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SFRA Review #213, September/October 1994 must confront Eykar Bek, one of two men who had raped her. She realizes that he is the father of the daughter she bore after her escape. Bek acknowledges that, though he deplored the corruption of the so ciety that produced him, he nonetheless benefitted from it. Alldera spares his life and protects him, recognizing a bond between them which she cannot define, but she is a long way from forgiving him at the end of the book. The journey of the free ferns is undertaken in defiance of the Riding Women, a band of nomadic tent-dwellers capable of reproduc ing without males, who fear the loss of their way of life if the men dis cover their existence. If fact, The Furies is much more about the free ferns and the Riding Women's learning to accept and work through their own differences than it is about women and men. The novel is divided into five books and an epilogue. Readers unfamiliar with the earlier novels will be glad of a storyteller's summary given in the second section of the first book. No brief review can do The Furies justice, but it is a must for readers of feminist utopian fiction, and for anyone else interested in well-crafted, literate SF. Carol D. Stevens Cherryh, c.], Foreigner. New York: DAW Books, February 1994,378 pages, hardcover, $20.00, ISBN 0-88677-590-6. A colony ship comes out of hyperdrive in unknown space. Des perate, lost, its crew manages to reach a G-type star with a habitable planet. Unfortunately, the planet is already home to an intelligent species, the atevi. The starship's crew insists on building a space sta tion, planning to use it as a base from which to explore other nearby systems in search of an wlinhabited world. The ship's COIOllists, how ever, want to IcU1d, and the starship abandons them, unlikely to ever return. The human colonists immediately get into a devestating war with the atevi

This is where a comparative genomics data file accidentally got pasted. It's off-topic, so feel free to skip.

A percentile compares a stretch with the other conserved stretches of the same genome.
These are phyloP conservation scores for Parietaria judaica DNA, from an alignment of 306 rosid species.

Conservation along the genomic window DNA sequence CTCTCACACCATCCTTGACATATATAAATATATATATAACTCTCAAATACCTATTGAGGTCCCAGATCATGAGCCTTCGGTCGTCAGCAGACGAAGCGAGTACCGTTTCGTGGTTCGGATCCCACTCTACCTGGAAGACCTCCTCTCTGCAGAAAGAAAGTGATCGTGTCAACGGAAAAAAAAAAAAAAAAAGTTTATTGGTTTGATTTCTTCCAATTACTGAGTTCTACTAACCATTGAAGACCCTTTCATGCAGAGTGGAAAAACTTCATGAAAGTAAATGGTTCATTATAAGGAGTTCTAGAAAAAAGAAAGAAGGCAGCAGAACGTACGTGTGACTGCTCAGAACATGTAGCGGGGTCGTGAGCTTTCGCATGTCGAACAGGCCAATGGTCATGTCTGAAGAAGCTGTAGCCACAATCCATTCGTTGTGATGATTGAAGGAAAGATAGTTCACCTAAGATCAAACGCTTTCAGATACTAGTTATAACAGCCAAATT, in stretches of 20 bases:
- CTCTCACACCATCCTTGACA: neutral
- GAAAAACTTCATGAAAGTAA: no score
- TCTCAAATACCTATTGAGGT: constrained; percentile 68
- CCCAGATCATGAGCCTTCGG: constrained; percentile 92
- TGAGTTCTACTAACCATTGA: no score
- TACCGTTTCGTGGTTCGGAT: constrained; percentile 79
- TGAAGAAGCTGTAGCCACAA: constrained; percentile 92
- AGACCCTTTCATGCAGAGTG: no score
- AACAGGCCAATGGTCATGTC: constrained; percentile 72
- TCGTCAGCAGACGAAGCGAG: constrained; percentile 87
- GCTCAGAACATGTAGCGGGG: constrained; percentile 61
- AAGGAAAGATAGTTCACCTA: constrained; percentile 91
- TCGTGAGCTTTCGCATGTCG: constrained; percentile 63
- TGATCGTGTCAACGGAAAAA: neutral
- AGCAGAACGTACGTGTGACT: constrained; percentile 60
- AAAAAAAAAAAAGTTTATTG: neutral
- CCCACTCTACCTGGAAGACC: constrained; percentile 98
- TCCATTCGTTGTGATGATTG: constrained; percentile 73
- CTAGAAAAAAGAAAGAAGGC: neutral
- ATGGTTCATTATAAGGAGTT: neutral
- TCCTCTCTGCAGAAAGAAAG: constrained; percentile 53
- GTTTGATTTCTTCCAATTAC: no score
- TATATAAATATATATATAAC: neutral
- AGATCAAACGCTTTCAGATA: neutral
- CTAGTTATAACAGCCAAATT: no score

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SFRA Review #213, September/October 1994 on Eren Cameron, the diplomat who is the sole mediator between the atevi and the rest of humanity. Cameron's job is made difficult by the fact that the aliens look very human, but operate under genetic and cultural imperatives that seem impossible to understand. Although sdentifically advanced, the atevi are obsessed with numerology. They have no national boundaries but live intensely heirarchicallives within a series of overlapping political associations. They consider assassination an entirely legitimate political maneuver as long as it's done according to the rules and with finesse. They are incapable of personal loyalty or friendship, but are absolutely faithful to their leaders and primary associations. Two hundred years after the Landing, human-atevi relations are fairly cordial, due in part to Can1eron's successful personal relationship with Tabini, the most powerful atevi leader. Anti-human sentiments are still common, however, and, since the aliens have now received most of the humans' advanced technology, the balance of power is fragile at best. Then Cameron finds himself the target of an illegal assination anempt and is vvhisked out of the captial and off to Tabini's ancestral fortress, home of the atevi leader's strong-\\illed, biner, and perhaps not entirely sane grandmother. Conditions deteriorate quickly, more assassination attempts are made, security systems break down, and Cameron begins to fear that even the atevi he feels closest to cannot be trusted. The entire future of acevi-human affiars Seen1S to hang in the balance. Foreigneris c.l. Cherryh at close to her best, a well-wrinen and exciting novel of political intrigue on a well-realized "vorld populated by interesting and enigmatic characters. Strongly recommended. l\ lichael M. Levy Clement, Hal. Fossil. New York: DAW Books, November 1993, 288 pages, softcover, $4.99, ISBN 0-88677-573-6. With all its playfulness, witty and accurate extrapolation on planetary environments and alien morphology, ;md the gocxi humor that is so characteristic of this fine old pro, this new novel by Hal Clement turns out to be a very solemn affair. As we have come to ex pect, Clement writes about a strange menagerie of intelligent aliens who are gathered tlus time on the unusual planet Habranha trying to 75